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400 Capitol Street, NW
Washington, DC 20001
To break the chains of tyranny means facing odds that aren’t always in your favor. Nevertheless, the Founders escaped oppression and created a free republic. With the massive growth of government today, conservatives may look to history for examples of free societies.
However, conservatives can also learn from dystopian visions of the future. Suzanne Collins, author of The Hunger Games trilogy, has delivered just that with her vivid portrayal of a post-apocalyptic United States. In this series, there are certain similarities between the main characters and the Tea Party movement. Both fight for individual liberties by attempting the upheaval of a despotic government. However, there is one difference between the practices of the Tea Party and the citizens of Panem; we are peaceably fighting subtle tyranny.
In brief, The Hunger Games examines the society of Panem, in which the powerful “Capitol” rules over thirteen conquered “Districts”. Fittingly, there are thirteen Districts to represent the original thirteen colonies of the United States. Each District specializes in a trade that produces necessary goods for the Capitol, such as coal mining, bread making, and fishing. The citizens of these Districts are given few rights and are not allowed to leave their Districts for any reason.
Seventy-five years prior to the events in the first book, the thirteen outlying Districts revolted against the tyrannical Capitol. The rebellion lost the war, and the thirteenth District was destroyed. As a punishment for the insurrection, the Capitol holds an event called the Hunger Games every year. Each District is forced to send a boy and a girl to participate in these “games.” The “games” themselves consist of a massive fight to the death between the children, who use weapons and the environment around them to kill one another until only one survives. The point of the “games” is to instill fear among the Districts and to provide entertainment for the Capitol.
Comparing America to Panem may seem overly dramatic at first. However, a comparison between the American and Panem ideologies of big government reveal a striking resemblance. In Panem, only government officials are allowed to own firearms. Private citizens aren’t allowed to own weapons for any purposes. American gun control laws are on the rise. Leftists want to completely disarm law-abiding citizens in forcing us to rely on the government for “protection.”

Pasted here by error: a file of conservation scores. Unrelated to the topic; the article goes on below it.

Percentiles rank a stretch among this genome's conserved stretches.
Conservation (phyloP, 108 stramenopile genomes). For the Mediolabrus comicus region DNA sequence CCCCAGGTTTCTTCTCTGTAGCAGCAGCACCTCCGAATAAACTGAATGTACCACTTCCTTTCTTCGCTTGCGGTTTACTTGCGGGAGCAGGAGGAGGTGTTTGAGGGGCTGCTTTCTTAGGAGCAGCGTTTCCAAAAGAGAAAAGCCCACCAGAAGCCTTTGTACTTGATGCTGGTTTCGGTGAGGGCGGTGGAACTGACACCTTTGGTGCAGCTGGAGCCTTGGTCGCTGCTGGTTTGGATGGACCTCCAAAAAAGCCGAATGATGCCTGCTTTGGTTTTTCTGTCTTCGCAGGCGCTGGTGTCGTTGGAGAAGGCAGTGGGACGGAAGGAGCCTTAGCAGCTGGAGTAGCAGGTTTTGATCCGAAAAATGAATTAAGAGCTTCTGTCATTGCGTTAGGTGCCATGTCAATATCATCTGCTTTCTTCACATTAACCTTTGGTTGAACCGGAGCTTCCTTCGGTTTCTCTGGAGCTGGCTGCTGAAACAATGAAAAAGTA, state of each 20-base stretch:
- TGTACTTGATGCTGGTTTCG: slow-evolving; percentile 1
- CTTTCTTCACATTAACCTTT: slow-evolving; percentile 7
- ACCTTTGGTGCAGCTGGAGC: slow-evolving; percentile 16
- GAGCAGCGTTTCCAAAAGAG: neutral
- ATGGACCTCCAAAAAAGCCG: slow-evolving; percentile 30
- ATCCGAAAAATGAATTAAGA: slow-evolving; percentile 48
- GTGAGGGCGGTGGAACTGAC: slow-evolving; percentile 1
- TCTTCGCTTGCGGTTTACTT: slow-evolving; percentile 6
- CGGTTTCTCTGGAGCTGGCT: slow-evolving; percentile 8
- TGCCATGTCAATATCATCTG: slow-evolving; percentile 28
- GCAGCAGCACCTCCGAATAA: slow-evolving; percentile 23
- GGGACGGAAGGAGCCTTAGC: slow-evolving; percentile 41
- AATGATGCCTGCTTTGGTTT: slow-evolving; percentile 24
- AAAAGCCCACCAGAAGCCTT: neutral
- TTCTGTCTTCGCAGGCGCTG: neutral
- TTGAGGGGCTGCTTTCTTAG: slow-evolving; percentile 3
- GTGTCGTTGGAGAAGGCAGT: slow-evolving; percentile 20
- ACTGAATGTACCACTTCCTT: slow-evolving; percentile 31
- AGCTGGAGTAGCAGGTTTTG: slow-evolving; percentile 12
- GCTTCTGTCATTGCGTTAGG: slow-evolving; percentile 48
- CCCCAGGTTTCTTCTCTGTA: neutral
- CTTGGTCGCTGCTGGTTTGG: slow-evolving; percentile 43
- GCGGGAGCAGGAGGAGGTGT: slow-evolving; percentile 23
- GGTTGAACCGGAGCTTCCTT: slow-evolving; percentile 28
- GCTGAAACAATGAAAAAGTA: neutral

In Panem, the government forcibly takes the goods produced by the Districts for its own use. Since the passage of the 16th amendment, the United States government has forcibly taxed the production of the American people through the income tax. We work for what we own, but our progressive government is constantly eroding individual liberty in exchange for a false and temporary sense of security, just as Panem does.
The extravagant spending by Capitol officials represents how detached big government is from the average citizen. For example, Capitol residents have dyed skin, gem implants, and extensive cosmetic surgery. Even though the citizens of the Districts provide everything, they only receive meager scraps to live on. The same holds true in America. People work to provide for their families, but the government takes from us and spends our money on wasteful programs that only benefit the government.
The Hunger Games provides conservatives with a depiction of a United States government that has moved several steps closer along the path of tyranny. This grim narrative does not end in complete oppression. Instead, the Districts begin another rebellion, which results in the creation of a second republic.
“We’re going to form a republic where the people of each district and the Capitol can elect their own representatives to be their voice in a centralized government… It’s worked before." - MockingJay
This quote exemplifies the Tea Party ethos embodied in The Hunger Games. As Americans, we must restore the freedom that was created by the Founders.
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